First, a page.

The Ruby Freelancers Show 045 – Employment Vs Freelancing

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Panel Eric Davis (twitter github blog) Charles Max Wood (twitter github Teach Me To Code Rails Ramp Up) Discussion 01:41 - Employment History 06:58 - Perks of Being a Freelancer Variety of Job Areas Choose Your Work Flexibility & Freedom 15:22 - Paycheck Security Unemployment Contractors Vs Employees 20:54 - Coast-Along Employees 21:50 - Health Benefits 23:34 - Marketing & Selling Providing Value to a Company 27:27 - Business Skills 29:37 - Self-Direction & Motivation 32:48 - Loans 34:51 - Going Back to Work (after freelancing) Picks Free Agent Nation: The Future of Working for Yourself by Daniel H. Pink (Eric) Powermat Home & Office Mat (Chuck) Une Bobine (Chuck) Transcript ERIC: Hold on, I got to shut my door. My dog opened it and I don't want the cats to come fly in here. [Are you a busy Ruby developer who wants to take their freelance business to the next level? Interested in working smarter not harder? Then check out the upcoming book “Next Level Freelancing - Developer Edition Practical Steps to Work Less, Travel and Make More Money”. It includes interviews and case studies with successful freelancers, who have made a killing by expanding their consultancy, develop passive income through informational products, build successful SaaS products, and become rockstar consultants making a minimum of $200/hour. There are all kinds of practical steps on getting started and if you sign up now, you’ll get 50% off when it’s released. You can find it at nextlevelfreelancing.com][hosting and bandwidth provided by the blue box group. check them out at bluebox.net] CHUCK: Hey everybody and welcome to Episode 45 of the Ruby Freelancer Show! This week on our panel, we have Eric Davis. ERIC: I had tea to drink! CHUCK: And I'm Charles Max Wood from devchat.tv. This week we're going to be talking about the Risks of Freelancing versus Fulltime Development. The general idea is that -- I get a lot of people that we talk to and basically the idea is this that they're like "well, I would go freelance because it looks like you'll get a lot of perks, but I just can't stand the risk". To me it just doesn't feel as risky. So we're going to talk about that; talk about some of the what's and why's and maybe why freelancing is or isn't as risky as being a fulltime employee and some of the other things that related to that. I'm a little curious Eric, what is your kind of your employment history? ERIC: I worked when I was in high school, just normal high school type jobs. Went to college, did some college jobs like delivered pizza, that sort of thing. And then right after college, went to work for a software company and actually got started there in technical support, then went to testing, and then went to software development. So I was like going through and by the end of it, I was doing desktop software development, wasn't in a mobile at the time. I did all the web development, manage all their servers, manage their network, and so I like had my hand in a lot of pies by there. Then after that, we moved and I started my own company. CHUCK: Wow! After college you worked for one company and then went freelance? ERIC: Yeah, pretty much. In college, I'd say freshman year or maybe sophomore year-ish, I got heavy into like reading about entrepreneurship and all that. I've actually started 2 or 3 businesses. I didn't know what I was doing and basically, looking back at it now, it was stupid for me to do those. But I learned enough at that time and figured out that I like running my own business. And so basically most of the jobs that I had were just stop gaps to pay the bills and to learn more and tell I was actually felt confident enough that I could actually run my own company. CHUCK: Yeah that makes sense. So my work history is somewhat similar. I worked in high school, too, I worked at grocery stores as baggers and checkers, and whatever.

Transcript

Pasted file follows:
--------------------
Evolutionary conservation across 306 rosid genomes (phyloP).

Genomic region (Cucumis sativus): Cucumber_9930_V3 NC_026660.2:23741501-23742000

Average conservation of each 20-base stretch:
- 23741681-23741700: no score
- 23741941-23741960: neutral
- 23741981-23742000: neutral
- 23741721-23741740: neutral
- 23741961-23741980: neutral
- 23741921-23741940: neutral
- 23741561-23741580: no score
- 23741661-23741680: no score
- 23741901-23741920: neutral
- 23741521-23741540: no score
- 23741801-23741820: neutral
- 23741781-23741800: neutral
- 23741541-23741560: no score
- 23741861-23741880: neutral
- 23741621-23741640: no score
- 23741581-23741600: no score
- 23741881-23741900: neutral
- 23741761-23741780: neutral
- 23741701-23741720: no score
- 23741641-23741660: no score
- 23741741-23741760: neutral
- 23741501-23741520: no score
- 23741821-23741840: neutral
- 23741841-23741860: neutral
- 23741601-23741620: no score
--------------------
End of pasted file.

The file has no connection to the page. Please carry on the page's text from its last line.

ERIC: Hold on, I got to shut my door. My dog opened it and I don't want the cats to come fly in here. [Are you a busy Ruby developer who wants to take their freelance business to the next level? Interested in working smarter not harder? Then check out the upcoming book “Next Level Freelancing - Developer Edition Practical Steps to Work Less, Travel and Make More Money”. It includes interviews and case studies with successful freelancers, who have made a killing by expanding their consultancy, develop passive income through informational products, build successful SaaS products, and become rockstar consultants making a minimum of $200/hour. There are all kinds of practical steps on getting started and if you sign up now, you’ll get 50% off when it’s released. You can find it at nextlevelfreelancing.com] [Hosting and bandwidth provided by the Blue Box Group. Check them out at bluebox.net] CHUCK: Hey everybody and welcome to Episode 45 of the Ruby Freelancer Show! This week on our panel, we have Eric Davis. ERIC: I had tea to drink! CHUCK: And I'm Charles Max Wood from devchat.tv. This week we're going to be talking about the Risks of Freelancing versus Fulltime Development. The general idea is that -- I get a lot of people that we talk to and basically the idea is this that they're like "well, I would go freelance because it looks like you'll get a lot of perks, but I just can't stand the risk". To me it just doesn't feel as risky. So we're going to talk about that; talk about some of the what's and why's and maybe why freelancing is or isn't as risky as being a fulltime employee and some of the other things that related to that. I'm a little curious Eric, what is your kind of your employment history? ERIC: I worked when I was in high school, just normal high school type jobs. Went to college, did some college jobs like delivered pizza, that sort of thing. And then right after college, went to work for a software company and actually got started there in technical support, then went to testing, and then went to software development. So I was like going through and by the end of it, I was doing desktop software development, wasn't in a mobile at the time. I did all the web development, manage all their servers, manage their network, and so I like had my hand in a lot of pies by there. Then after that, we moved and I started my own company. CHUCK: Wow! After college you worked for one company and then went freelance? ERIC: Yeah, pretty much. In college, I'd say freshman year or maybe sophomore year-ish, I got heavy into like reading about entrepreneurship and all that. I've actually started 2 or 3 businesses. I didn't know what I was doing and basically, looking back at it now, it was stupid for me to do those. But I learned enough at that time and figured out that I like running my own business. And so basically most of the jobs that I had were just stop gaps to pay the bills and to learn more and tell I was actually felt confident enough that I could actually run my own company. CHUCK: Yeah that makes sense. So my work history is somewhat similar. I worked in high school, too, I worked at grocery stores as baggers and checkers, and whatever. I think I did some call center jobs, too in high school. And then in college, when I was in college I actually started out doing custodial when I met a guy who is working for the university in the I.T department. He went and told me who to talk to and where to apply so I went and applied and then worked in a network corporation center at BYU, that's Brigham Young University in Provo, is where I went to school. And I worked there for like 2 or 3 years and then the server management team that set up the servers for the different departments as well as maintain them at the OS level, my friend had been hired over there so he stuck his neck out again and got me hired over there. So by the time I graduated, I had been doing I.T for probably 4 or 5 years and I got a job working for a company out here called "Mozy" who debut online backup when I was hired on as the second tech support guy. And then as things evolved, they eventually wind up running the tech support department; I had about 30 techs working under me, so I was kind of on the track to go in the management. And while I was there, they weren't pretty -- they weren't start up the mode and so every penny counted. And so what happened was we asked them for tools because we gotten covered in the Wallstreet Journal and the company was growing like crazy. Sometimes excesses is both a blessing and a course, and it was very much the case there. They just couldn't -- they were spending all their money trying to keep up with demand. And so they didn't buy the tools, so we started programming them on our own and that's how I really got into programming. I graduated in Computer Engineering so I've done coding, but most of my focus in college was on hardware. So anyway, I did that for a while and so I was both building the tool and managing and training the tech support. And the company got acquired; I got tired of it - the politics. And so I moved in to QA because the politics were much more bearable there because you were just the tech doing the job over there. And at the same time, I was hoping that it get in the management or into programming. So I was there for six months, put out some job or some applications, I got an offer for programming jobs so I went there and I bounce from that job. I liked that job, but they ran out of Rails works so they laid me off. So I went and worked to another company for a year, and I hated them! So I started looking around for another job, wind up working with David Brady at a company up in Salt Lake City. I was there for about 6 or 7 months and then they laid me off. And the reason that any of that's important is just because if you think about that, you're going to understand where my point of view is with fulltime employment versus being freelance. Because I went freelance after that and things had worked out pretty nicely for me. I hope that kind of gives you an idea where both of us are going to come from when we talk about this. ERIC: [inaudible] Timeline wise for me, I think I worked at that software company for 2 years, it might have been 3, and then I've been doing my business since, I think 2007. So that's about like 5 1/2 years right now. CHUCK: Yup. When I got laid off in 2011, September of 200 -- no, it might have been 2010, I don't remember, but it was one of those. So I've freelance for a year and a half or 2 1/2 years, however that works out. Anyway, let's talk real quickly about the perks of being freelance before we talk about some of the risks. ERIC: One perk that kind of made me go freelance and do that was..if you work for a company, typically you're going to get experience in what that company does. If you work for like a big company like say IBM or whatever, you might be able to move departments if you want to change like what [inaudible]. They're going to have a server area, they're going to have stuff for web, stuff for mobile. But if you work for kind of a mid-size or small company, most of those don't do very much or kind of specialize on what they do so you're not going to have as much opportunity that you get into like completely new areas. And so for me, the company I worked for they basically did mobile stuff before smartphones were really out. And so they were heavy on the mobile and they had some desktop side, so I got into the desktop side even though I didn't know it. I've came into as a web programmer and so their web stuff was just basically like marketing sites, there wasn't much to it. So my area of growth in the web site was very very capped, like I couldn't do very much there, and so I grew into the desktop and the kind of I.T infrastructure. After I left there, I was like kind of look for another job and I say like "well I'll try freelancing and see what I can do" and the whole point, I had this written down somewhere, too, was I want to work with a bunch of different companies so that I have exposure to different companies; different company products, different software development processes, tools, different teams, styles, all that, to kind of get an idea what works, what didn't work and kind of get more like a more broader experience than I've worked in mobile games for 5 years or something. And so that's kind of the...I guess the underlined draw of freelancing for me is that you can work for a variety of different people, teams, processes, and technologies. And it can change from month to month, depending on how your clients are. CHUCK: Yeah I've seen that, too, though I have to say that in some of the places that I worked, they had myriad technologies and things that you can move around in. When I was doing QA at Mozy, their back-end was written in one technology and worked off of certain principles and then their front-end technologies with the web interfaces, and then the clients for sending files back to the back-end. All of those were different and so you could get a pretty good mix. However, what you're saying as far as development goes, yeah the same guys were working the same layers all the time. And so if you were a Windows client guy, you are working in the Windows client; you weren't touching the Mac client, you weren't touching the back end, you weren't touching the restores capabilities or anything like that. ERIC: Right. And if you ever like if you want to go from the Windows to the Mac side, you could, but you'd have to start over; and it would be a multi-area process where with freelancing, you can kind of do that transition a bit faster, just depending on picking up a new client. CHUCK: Yup. The second job, I was also at -- I was working for a consulting firm. And see, you kind of get that a little bit, but you don't get the say as to when you move on; you don't get the say as to which projects you get put on. And that's one of the nice things about the freelance; being freelance is you get to pick. If you only have one person asking you to work for him and you need the money, then I guess you don't really get to pick. But most of the time, you can kind of gear your marketing and things toward things that you want to be involved in. And you ultimately have the say as whether or not you take the job where in the consulting firm, you really don't. But yeah, the rest of my jobs it was one app, one large app. You can get as much variation as the technology allowed and the needs of the company permitted. So yeah, I totally agree with you there. One of the other perks that I really like about being freelance is that I can work wherever I want, whenever I want. I had some jobs that were kind of like that, but they mostly want you around when the rest of the team is in. And if you're freelance and you’re working a contract where it's just you or maybe just you and one or two other people, you can usually coordinate things that you can work whenever you want. ERIC: Yeah, I get the two of them and it is that I have like location flexibility like as long as I have high-speed internet, I can work; but time flexibility is not as easy. Most of my clients' HYPE meetings with them or they have different schedules, and so I kind of have to conform to their schedule for the most part. There might be some things like I could do couple of hours of development late at night if I need to take like an afternoon off, but I can't really like REALLY time-shift my things too much just because I do a lot of really closed one on one work with my clients. CHUCK: Yeah, I found that it depends on the client for me. So some of them, they want to be able to call you in the middle of the day, like you said the HYPE meetings, and some of them all they really want to do is dump requirements into a bucket, so that bucket could be your pivotal tracker or red mine or something. And then, they just want to seem cranked up on the other end, so the only real time sensitive thing issue clarifying those requirements. And most of the times, you're working on one thing and clarifying requirements or something else. So you could stay out of it that way. ERIC: I had a client like that. He was actually based in Europe so we had a really -- West Coast [inaudible], I can't remember the difference in time, but he would call me when he's ending his day which should be early in my morning, or I'd call him when I'm ending my day which should be early his next day. And so we were just starting to kind of plan stuff, but for the most part he just basically had a bullet-enlisted "here's the order of things to do", and we just used email and stuff like that to kind of keep in touch about details. CHUCK: And I found that that's kind of nice so I've talking to a fellow in Australia. And so early afternoon here is like first thing in the morning there, and that's been kind of nice because he can get up and he can start the day by talking to me about some of the prospects that we're working on. And then he goes on his merry way, and he's doing sales while I'm having dinner with my family and going to bed. And so it can work out kind of nicely to have that kind of a time shift. ERIC: Yeah. And like I said, it depends on your clients, depends on how you have it structured. But you do get a lot more flexibility versus like here in the office from 9-5. CHUCK: That is also one of the risks, I think, that come into freelancing a little bit. Because due to that time shift, you may or may not be the right fit. But -- I kind of want to start tying this back to fulltime employment, at the same if you're trying to get a fulltime job. I mean it's the same kind of deal; you're just trying to get hired fulltime instead of trying to get a contract. Am I misconstruing that at all? ERIC: I'm not sure what you're saying. CHUCK: So for example, if I'm 8 hours off from somebody, that's about what it is from here to Europe, then it may work out great for them. Or they may need that "high-touched Europe when I'm up", you know you're online when I'm online, and so it may not be a good fit. But it seems like it's kind of the same thing when you're trying to get hired for fulltime job - you have the same challenges. ERIC: Yeah. I kind of look at it as...when you're freelancing, that's not that you can work anytime you want and work anywhere you want, it's kind of a scale of how flexible are your time and your working environments. If you're working fulltime for an employer, they might be half across the world, and they want you to work during your normal business hours just like for support coverage. Or you might be able to work for an employer remote where they don't care where you work, as long as you work. And I mean that's kind of the corporate policies or whatever the company saids up. I just found in general, freelancers tend to have and skewed more towards more freedom than less freedom, which is more on the employer side. CHUCK: Yeah. They kind of arrange things so that it meets their desire for whatever level of freedom or flexibility they want. I do want to jump into one of the other things that a lot of people bring up, and that's that they have the security of a paycheck every week or every other week. Well, that's the big one; and that they don't have to go and find new work or kind of the two big things. So how do you usually address that? Or how would you address that. ERIC: A lot of times I don't, because it's hard for me to be able to kind of understand it. But the way I look at it is, I don't know of the exact term, but the actual employment is kind of how like employment works in America where the employer or the employee can terminate the agreement at any time. Basically that means, if you're a fulltime employee, you could be fired for whatever reason. There are different laws like discrimination and stuff, but you could basically lose your job at any time. And when you're freelancing, you have the same thing like you can get fired by clients at anytime for almost any reason. The main difference is, when you're an employee, you typically working for one company. You might work for two companies if you're moonlighting or you have two part-time gigs, but for the most part, developers work fulltime for a company. So that means that's very similar to a freelancer that works for one client fulltime. Now that happens a lot and I know couple of freelancers who can do that, but most freelancers kind of do multiple clients at any given time. So if one of their clients fires them, they might have 3 or 4 other clients that they still are getting work for. So it's kind of like a diversification of kind of your income from employment and stuff like that. If you're an employee, all your eggs are in one basket with this company that hired you. When you're freelancing, you might have eggs in 6 different baskets based on your clients. CHUCK: Yeah. I do want to bring up (that) there are two things that I think you can kind of make an argument for fulltime employment being more secur -- I hate that word secure, but more...whatever, secure I guess, than freelancing. And the two things are basically these: first, if they let you go you can collect unemployment; and if you're a freelancer and they let you go, you are lucky, you don't get unemployment. But like you said, you can arrange things so that for the most part if you get -- if you lose the contract, then you can move on to the other contracts that you already have. And hopefully, you have other work in your pipeline and so you can just make it up, it doesn’t' really affect you financially. The other thing is this that, I found that a lot of companies, unless a freelancer is adding a TON of value such that they're kind of the indispensible person on the team, the company is tend to be more likely to let the contractors go than their own employees go. But those are the only two things. And like you said the unemployment really -- that can be mitigated just by how you would market yourself. And the other, there's really nothing you can do about it. ERIC: Whoa! I mean that thing of unemployment -- I haven't formed the exact numbers because it's quite in the US bay, every employer pays (is it 7), no every employee pays I think 7%...no that's something else, okay never mind. Every employer pays (unemployment insurance), so there is a cost of a, I don't know if it's a percentage or a flat-rate or whatever, I can ask my wife, but -- CHUCK: I think it varies from state to state. ERIC: Yeah, I think it varies from state to state and also like industry to industry and -- I mean it's an insurance. So it's going to be completely case by case basis. But every employer pays for unemployment insurance. And basically what they're doing is that's money of that, if you think about it, they're taking out of the employee's paycheck like they could've given that to the employee, but they're not because it required by law to pay it. So basically, at employees getting this insurance policy that if you get unemployed, you're going to get some benefits. And in exchange for that, they're getting a lower amount of income. So if you'll look at it like that, as a freelancer, your clients (are) not paying for unemployment insurance, so they're giving you the full amount of money. What you should do if you want to mimic that is you should take a certain amount of money and put that into same account as your own unemployment insurance. And we've talked about this as the emergency fund. And realistically if you do that, then there's basically no difference between the two. If I remember unemployment insurance, you don't get much of a bonus other than what the employers pay like I think the state or whatever. They don't add very much value to it, it's only (the) employer that's paying you. So in my mind, that's almost a new point. I mean the less you have no savings and you don't have any kind of financial thing built up to do that, then okay maybe unemployment benefit could be something good, but that's like a worst case. If you're really trying to do a good job, you shouldn't get fired or let go unless the company is going under. And if they go under, I don't know if they can pay their unemployment insurance at all. CHUCK: Yeah I think if they go out of business or -- I don't know if they can bankrupt their unemployment responsibilities, but yeah if they're not in business anymore, then they're not paying that anymore. So, that's interesting. I didn't really think about all of those different considerations, but yeah -- ERIC: There's one benefit I can think of for being an employee instead of a freelancer. And personally I don't agree of it, but I can see it actually works. In that ways, if you're kind of a coast-along type of employee, where you're not doing a lot of great work, 5:01 you clock out, as an employee you can kind of ride that for a significant amount of time, if not your entire life. As a freelancer, you can't. Because you're probably charging a lot more and the clients (are) looking for results. And if they see that this freelancer is just coasting-along, they'll fire them. So that's kind of a benefit I could see for the fulltime employment side, but that's not really something to be proud of, in my opinion. CHUCK: Yeah, I agree with that. And I've seen people who were just there to collect the paycheck. And if they're actually get work done, well, bonus for the company. So yeah, that's definitely something there. The other thing that I hear some people talk about is like health benefits and things like that, but again, I found that I make enough more as a freelancer to be able to just pay for my own benefits. ERIC: Yeah. And we have our own personal plans, too, like we're not on a group policy or anything. And are we actually compared what we're paying and what benefits we get to my wife's plan, and her employer, they do a pretty good amount. I haven't seen any other employer that pays as good benefits, and our personal plan was still a better value for us. On the other side, it's...I don't know how it's changing, but in the US there's a lot of changes with the medical and insurance stuff that could change in a year. And if you want to base a long-term career decision on just a cost of things, you kind of need to take a look at that because that could actually really affect your decision. I've heard theirs going to go a complete open thing where they're really is in group plan and if that's the case, then the whole benefit of being an employee goes away. CHUCK: Yup. It's a little different for me because I have a chronic -- I have type 2 diabetes. So when I tried to switch on to another plan, all the insurance company is kind of "whoa, whoa, whoa!" But I mean, I'm paying the state for my health insurance. We're paying for my wife and kids to be on their plan. I think we're paying less than they were taking out of my check; at any of my other jobs, for all that coverage, it's just really interesting to see that. So, what it seems to come down to for most people when you really talk (to) them through this, is whether or not they think they can market themselves. ERIC: Yeah. I mean, in case someone doesn't know, my wife is in HR. She's been in HR for longer that I've been doing developing, and so I see a lot of the like the employer-employee side, but from what the actual employers are doing, And basically, if you really see the "think" of business, they're not going to hire an employee unless hiring that employee cost them less than the employee brings in, as far as additional revenue. So if you are an employee, you could kind of think like "I'm bringing in this much for the company". If you're bringing that much, in theory, as a freelancer you could charge less than that make the company a profit and possibly make more than your actual  employee salary. So you have to look at the full relationship of "being an employee; being an employer and the market that all of us stand". CHUCK: Yeah. And it does vary from market to market. I've heard different markets, say different things. I think the rule of thumb I hear the most of in it is that the emloyee should make the company a 100% more than the company is paying for them. But I think it really varies by industry and company. ERIC: I think it's double because at least 15% direct for sole security, stuff like that; benefits I think are about 50%. And so then you're looking at maybe 20 or 30% more for kind of the profit side of it. And so yeah, I would say double as pretty much close to where you can think of. CHUCK: Yup. And so when it comes right down to it, if freelancers didn't work out for companies, then this is the other thing that I think people don't really get: is that they've only work for companies that only ever hired employees. But if freelancers didn't work out for the companies that hire them, then we wouldn't be able to find work. And so there is a benefit there and really what it comes down to is you've got to provide the service and make it worth it to the companies that hire you to effectively pay for your work. And if you can do that on a consistent basis, then you've got a business. And people are happy to pay you for that. ERIC: Yeah. I mean it's a value just vacation, like sure you might cost say $100 and only make the company $50, but you're not going to be able to operate for very long like that because (they) worried about...that you're not worth the $100, just kind of get a round. But if you charge the company $100 and make them $1000, you're going to be swamp the fork like you're going to be fighting people way of sticks. CHUCK: Yep, absolutely. And the other thing that I want to make sure that I iterate to a lot of people, who were talking about some of the stuff just drive home, is that you're not going to be the perfect fit for every company. And so some people think "well, I went out and I tried to get some moonlighting business or something, and they wouldn't hire me". Well, maybe you're not great at sales, maybe you're just not a good fit for that company, you just kind of keep working it. And don't fool yourself because the benefits you get from being a freelancer come from hard work. And hard work is hard. So you go out and you do the sales, and you do all the marketing and you do everything else that you have to do, plus serve your clients. Sometimes that takes a lot of time, and it's tough another times; you know it really pays off and you can kick back for a little bit. It just depends on how you structure things and how you want to make things work. But the cool thing is, you can pretty well set things up to master (the) lifestyle you want, you just have to figure out how to give enough people what they want. And then, how to manage the money and other things so that you can get what you want. ERIC: Yeah. That's kind of a fear that a lot of people harvest. Like they might know the technical skill of like writing Ruby or working in Rails, but they don't know the business skills. So they're like "I don't know how to do accounting; I don't know how to market myself". Those are valid points, and that's valid fears if you don't want to do freelancing. I can't remember [inaudible], but the rough number it said, I you can bill 50% of your time as a freelancer and spend all my 50% on the other things, like that's considered good. But realistically like your technical skills, even programming and all that, those are all learned things. Like you can learn how to market, you can learn how to do sales, you can learn accounting. And like you said, it just takes hard work, and time. You're going to screw things up here and there, but realistically each time you screwed up, you're going to get better at it. And so that's something to kind of think about. The nice thing is, I'm experiencing this right now, as a freelancer, I can kind of balance the ratios of my things. So right now, I'm doing probably 80 or 90% of my time as for development. Like I'm really focused on some client work and so I'm not doing much marketing. But in a few months if I decide "Okay, I want to do more marketing", I can put more emphasis on my marketing stuff, less some client work. And then typically, November December, I focus a lot on accounting just because of tax season. But see like I get to pick when I focus on different things; it's not a manager or someone else above me saying "Okay you're going to work on Accounting all this next week, and then after that you're going to work on Marketing. It's like I actually have the choice and I can have a reason behind it. CHUCK: Yep. Yeah, I don't really know that there' anything else I want to add to that. I mean, you pretty well hit it right on the head. One thing that I do want to say is that I'm kind of focused in the same proportions. And I'm looking forward to when I can kind of transition into some of that other stuff that I need to get done. But for right now, you know it's paying off for me to spend 90% of my time focusing on doing programming for my client, and then being able to spend the other 10% running my business and making things work that way. So -- ERIC: Yeah. Well, there's two things I can think of that even if freelancing might be like a good financial decision for you, you want to think about these things, too. It's basically around as in like a good personal decision. The first one, it talks people talk about it in length about getting started of freelance, some it's going to cover [inaudible], but it's the idea of if you know you have work to do, you're kind of self-motivated enough to do the work, or you're going to put it off to the last minute. And that's comes back to as an employee, typically you have a manager or someone above you that tells you what you need to do, and you do it or you'll yelled at. Well, for freelancer you have a little bit of that of clients, but you have to kind of direct and do the work yourself. And so if you're really good about that self-direction, freelancing could be good. If you're not, then freelancing might not be the right thing or you might need to work on changing your skills and your personality to have more of that self-direction. And that can include like you uses of like getting things done or whatever. The other thing which kind of like what we talked about a second ago is, if you're a curious person that wants to learn and know about anything and everything, freelancing is really good for you because you'll get bored or something and want to jump and learn something new. So you might pick up Rails, some Rails internals, and then you'll like "okay I'm bored of this, so I'm going to learn some Java script", and then "I'm bored of this, I'm going to learn a little bit about marketing". That sort of thing, when you're a fulltime employee typically you'll have to do at night or it takes a lot longer for you to kind of say "okay, I'm going to switch from (like you said earlier) like from the Windows programming to Mac programming. If you're freelancer, you can pretty much as do that whenever you want as long as you have the time to do it. So that's kind of -- that's how I am; I'm curious about pretty much anything at everything in the world. And so freelancing works good for me because I can take that time out to try new ideas, and explore, and be curious. CHUCK: Yup. I've seen that myself. Again, that flexibility to "okay, I'm interested in this, I want to do this, I want to learn this", and you figure out how to fit it in. I mean most of the time my clients are people who need my help. And they need it in such a way to where I can actually work with them. They're not driving me to work in a certain way or at a certain time for a certain amount of time. And so for the most part, if I really want to pick something up, I just do it. I just do it and make the time and make it happen. ERIC: Yeah like maybe 9 months ago I guess from right now. I've been doing Rails for couple of years, but like I want to get more into Java scripts so I've spent a few months, dabbling with some more Java scripts more than what I've been doing and took a look at knockout, played around with knockout a bit. And then ended up like me dabbling and learning about knockout was a big factor in one of the clients that I have right now. But if I never was curious about knockout and stayed just in Rails, there's a chance that I wouldn't have work for this client. CHUCK: So are there any other risks or impediments that people bring up to you regarding going freelance? ERIC: There used to be a risk when you were, not necessarily freelance, but self-employed about like getting loans. So in the US, if you're trying to get a house, most banks won't lent you unless your business has been around two years or so, or you have like a ton of cash on hand. It's a risk kind of criteria for the bank like if the company goes under, and you lose your income, you won't make your mortgage, DoF take your house back. So that used to be the case. I don’t' know if it's still as big or a factor as it's used to be say 10 years ago, but that's kind of something to watch out for. A way that kind of prevent that is to have a lot of cash or have good work history where as nice and solid before that, and then the other thing such as run your business for more than two years. And that could be even running on the side just to get the two years up and then do it fulltime after that. CHUCK: One thing that we went through, because we bought this house when I was employed fulltime, but we refinanced it about a year after I went freelance. And so, wasn't as established as they wanted it to. But all they really asked me for was a copy of my bank statement. All they wanted to see in there was that I was getting deposits on the semi-regular basis for enough money to cover the mortgage. And as soon as they had that information, it was not a problem. ERIC: Yeah. I mean I bought this house I guess halfway through my freelancing career. Basically at that point, I got like 2 or 3 years of history and I'm like "here's all my tax statements like this is what I made, this is what I spent. And they looked at that, look at my history and also we had a business [inaudible] so I had a personal emergency fund that, wasn't a lot, but it was a couple of thousand. And so they looked at all that and then like "okay, you know if this business goes under, or if the business stops for like a quarter for some reason, this applicant still has cash on hand to pay the mortgage". And so they were completely fine with it and there really wasn't an issue other than point together more documents from my accountant. CHUCK: Yup. One other thing that I want to bring up, this is more along the career track as opposed to maybe some of the financial risks, but one thing that I've seen with freelancers is I've seen some go back to work, like go back to a "real job"; go back to fulltime employment. And what I've seen happen is that they go back and they wind up being some of the wizbang top employees that wind up at that company. And the reason is not because they're necessarily better programmers, in some cases that's true, in some cases I'm not sure that it was, but the real win was that they understood what it took to run a business, or at least they had a better idea than when they left and went freelancing. And so the company got the benefit of somebody who understood that "Hey, I have to contribute to the bottom line; the company is trying to do these kinds of things and expand in these ways, they need this kind of performance in this kind of work done in order to make it happen". And they could make meaningful contributions to the company both in coding and in other ways because they understood really what it takes to make a business successful. And I've also seen some of these guys move up into like CTO roles and things like that, and again, it's the same thing. They're not just the technical expert, but they're technical expert who can speak to the people that they're dealing with -- the CEO, the other managers, the people below them, stuff like that because they've had to develop those skills as a freelancer. ERIC: Yeah. I mean it's strategy. If you're just doing just programming, you're basically doing day to day work. If you're doing management, it's tactical stuff like you much planning out like a month in advanced. But if you have to run your own business, you really got to look at larger picture things like how am I marketing, what's going to happen, and when are stuffs going to dry up. And that's the more strategic things that sea-level executives have to deal with constantly. And if you were running a company, you're doing freelance for a little bit. And went back to fulltime employment like you have more of that in most employees, you can also just pick that up by just reading and actually kind of looking outside of the bubble of this is what I do every day. Like my wife is actually really good at the strategic stuff even though she's never ran a business. CHUCK: Are there any other topics that we should cover as part of this episode? ERIC: One thing I want to say is we're both freelancers, so we're obviously biased. It's always great to have new people do freelance because they might give us work, we might give them work or at the very least, it's we can talk-shop with them. But if you're comfortable and happy doing fulltime employment, you don't have to leave it, you could stay there. This isn't like a black and white; one thing's right, one thing's wrong. Thing is you got to look at yourself and figure out what you want. And another thing is, you can also kind of moonlight. You can do freelancing on the side, whether you have an ambition to turn it into a fulltime thing or not. But you can get some good experience just from working a couple of hours a week and kind of running a company. CHUCK: Yep, absolutely. Alright, should we get into the picks? ERIC: Sure. CHUCK: Alright. You want to start this out? ERIC: Yes. So I didn't have one in the beginning, but based on the topic I've thought of one. It's a book called "Free Agent Nation" by Dan Pink. I don't know how old it is, looks like 2002-ish, but I read this a while ago. And it basically outlines a lot of things of like what he saw as far as kind of people leaving the big corporate workforces and working as freelancers or just solo entrepreneurs. And it's bit dated-down, but if you actually read it and know kind of the environment, you're going to see that lot of the stuff he said in there actually came true and actually is exactly how it is. One thing is like how Kinko's becomes the third home where everyone goes to Kinko's to use their printers and stuff instead of having an office or working for the big corporate headquarters. And a lot of people do that and a lot of people work at Starbucks and coffee shops and stuff now. It's an interesting book; it's pretty easy to read. You can probably get it used, looks like there's a good condition also, but I've had it recommend. I think I bought 2-3 copies of it because I enjoyed it so much. CHUCK: Cool! Alright well, I've got a couple of picks. The first one is something I got for Christmas and I picked this on some of the other shows, but it is a "power mat". And a power mat is one of those induction charge up your device kind of thing. You have to have the power mat door, is what they call it, but it's the adaptor that sits on the pad and then threw inductants or whatever you may call it. ERIC: Magic! CHUCK: Yeah, magic! Or magnetics. It charges up your device. You can get phone cases for most of the phones out there, for the power mat, they don't have one for the iPhone5 so I haven't charged that up but I've charged up just about every other device I have off of the power mat. It's really super nice. I actually just ordered a couple more doors because my wife got me the one that has 3 pads on it, and it only comes with one door. So anyway, I like it. I think it's really nice. It's flexible enough to where I can just charge up whatever, and then I can take the door off of whatever it is and then take it with me. So I've been doing that with my Kodak Zi8 camera, I did it with my speaker, I have a Bluetooth speaker that just charges off of the wall outlet, I've done with my iPod, and a bunch of other devices. So I think it's a cool gizmo and I'll put a link to it in the Show Notes. The other pick that I have is something that I got at CES called "Une Bobine", I guess. It looks French, U-N-E-B-O-B-I-N-E. It's basically a flexible stand for your iPhone or iPod, and what it is it's got a synch cable in it. So you can charge your phone, or charge your iPod or whatever because it has the 30 pin connector, which again won't work for my iPhone5, I've ordered an adaptor. ERIC: Yeah, it's French for a coil. CHUCK: Yeah. But anyway, it's nice because you can just plug in your phone and you can kind of position it wherever you want, and it's kind of cool. So I saw that at CES, they actually gave me a free one in full disclosure, and so I've been playing with it, I've been really happy with it. So you can check that out. The company that makes it is Fuse Chicken and you can find them at fusechicken.com. So anyway, those are the two things I'm going to pick. I've got a few other things to share but I'm going to save them up for next week. So yeah, I don't think I have anything else. If you want to learn Ruby on Rails, I'm teaching a course in March. It's basically a good way to get unlimited access to me to help you learn Rails, which is way cheaper than paying my coaching rate which at this point is $150 an hour. So if you want to learn Rails, you want to have full access to me, you want to sit down all of the lessons and get digital copies of them and all that stuff, you can go to railsrampup.com. And do you have anything you want to announce, Eric? ERIC: No. But if someone signs up for that, can they heckle you live? CHUCK: I believe so, yes. ERIC: That might be worth it just there. [Chuck laughs] CHUCK: Yeah. Well then be in on the call so...I'm sure they can. Anyway, well if that's it, then we'll wrap this up. We'll catch you all next week end. Thank you all for listening. ERIC: Alright. Take care!